VCAT rejects Riley's bid for trainer's licence

POSTED ON  |  10-03-2020

Mark Riley
Mark Riley’s career appears to be over after the Victorian Civil and Administrative Tribunal rejected his appeal against Racing Victoria’s decision to refuse him a trainer’s licence. Riley served a three-year disqualification for administering a banned substance to a horse that ended in October last year but RV rejected his application to return to training.

RV told Riley he was not a “fit and proper person” to hold a trainer’s licence. RV rejected Riley’s application because of his disciplinary history in his 38 years in racing and his history of lying to stewards and during other proceedings.

VCAT Senior Member Dea sided with Racing Victoria in his decision on the appeal, which was handed down last week. “I have made the decision paying particular regard not just to the number and nature of past disciplinary matters, but to the findings made about Mr Riley’s failure to act honestly when dealing with Stewards and, at times, with relevant disciplinary tribunals,” Dea’s judgement read.

“Although Mr Riley has addressed significant challenges in his life and has the support of reputable members of the racing community, he has shown no sign of accepting or dealing with those past findings which go to the heart of suitability. “I have concluded that, where the racing industry depends for its existence on the community having confidence that its participants will act with integrity and honestly in observing the applicable rules, Mr Riley has not demonstrated he is so suitable.”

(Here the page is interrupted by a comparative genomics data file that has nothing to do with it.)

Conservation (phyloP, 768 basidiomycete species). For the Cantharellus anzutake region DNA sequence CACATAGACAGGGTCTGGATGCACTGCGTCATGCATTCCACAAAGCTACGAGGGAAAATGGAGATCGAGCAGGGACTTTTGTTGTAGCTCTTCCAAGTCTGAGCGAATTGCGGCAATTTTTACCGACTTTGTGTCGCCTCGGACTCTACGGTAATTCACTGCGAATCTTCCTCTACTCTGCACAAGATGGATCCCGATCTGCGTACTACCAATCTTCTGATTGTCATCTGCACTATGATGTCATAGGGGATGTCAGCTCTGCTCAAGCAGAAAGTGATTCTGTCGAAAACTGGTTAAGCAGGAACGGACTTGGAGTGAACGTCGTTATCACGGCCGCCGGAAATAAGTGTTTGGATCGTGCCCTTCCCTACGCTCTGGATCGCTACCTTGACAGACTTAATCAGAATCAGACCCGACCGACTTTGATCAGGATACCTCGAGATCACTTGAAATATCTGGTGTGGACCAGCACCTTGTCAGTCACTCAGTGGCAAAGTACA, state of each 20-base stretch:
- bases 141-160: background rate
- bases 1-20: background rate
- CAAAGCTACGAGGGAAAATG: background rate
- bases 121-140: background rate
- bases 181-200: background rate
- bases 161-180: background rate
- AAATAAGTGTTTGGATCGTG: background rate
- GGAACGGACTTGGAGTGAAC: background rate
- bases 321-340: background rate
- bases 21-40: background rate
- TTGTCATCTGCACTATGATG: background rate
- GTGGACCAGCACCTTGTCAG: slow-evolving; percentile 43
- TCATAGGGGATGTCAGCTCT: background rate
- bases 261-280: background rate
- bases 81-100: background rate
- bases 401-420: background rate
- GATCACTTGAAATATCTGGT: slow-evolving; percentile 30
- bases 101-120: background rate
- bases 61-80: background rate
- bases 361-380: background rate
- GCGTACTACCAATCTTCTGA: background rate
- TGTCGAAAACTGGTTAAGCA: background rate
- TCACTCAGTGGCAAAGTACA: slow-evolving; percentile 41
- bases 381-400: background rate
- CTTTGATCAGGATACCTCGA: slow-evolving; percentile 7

Dea pointed to then Racing Appeals Tribunal’s assessment of Riley as being an “unreliable and unsatisfactory” witness during a case involving the trainer’s alleged possession of an electrical device in 2000. Riley served a two-year disqualification for that offence.

The Racing Appeals and Disciplinary Board labelled Riley’s evidence as being “characterised by ambivalence, equivocation, obfuscation and prevarication” during his 2015 case. Australian Trainers’ Association chief executive Andrew Nicholl provided one of three character references for Riley. However Senior Member Dea gave Nicholl’s reference “limited weight”, finding he had not read the reasons for Riley’s previous disqualifications. “The factor that weighs most against the positive matters mentioned above is Mr Riley’s history of dishonesty in his dealings with Stewards and various disciplinary tribunals,” Dea wrote.

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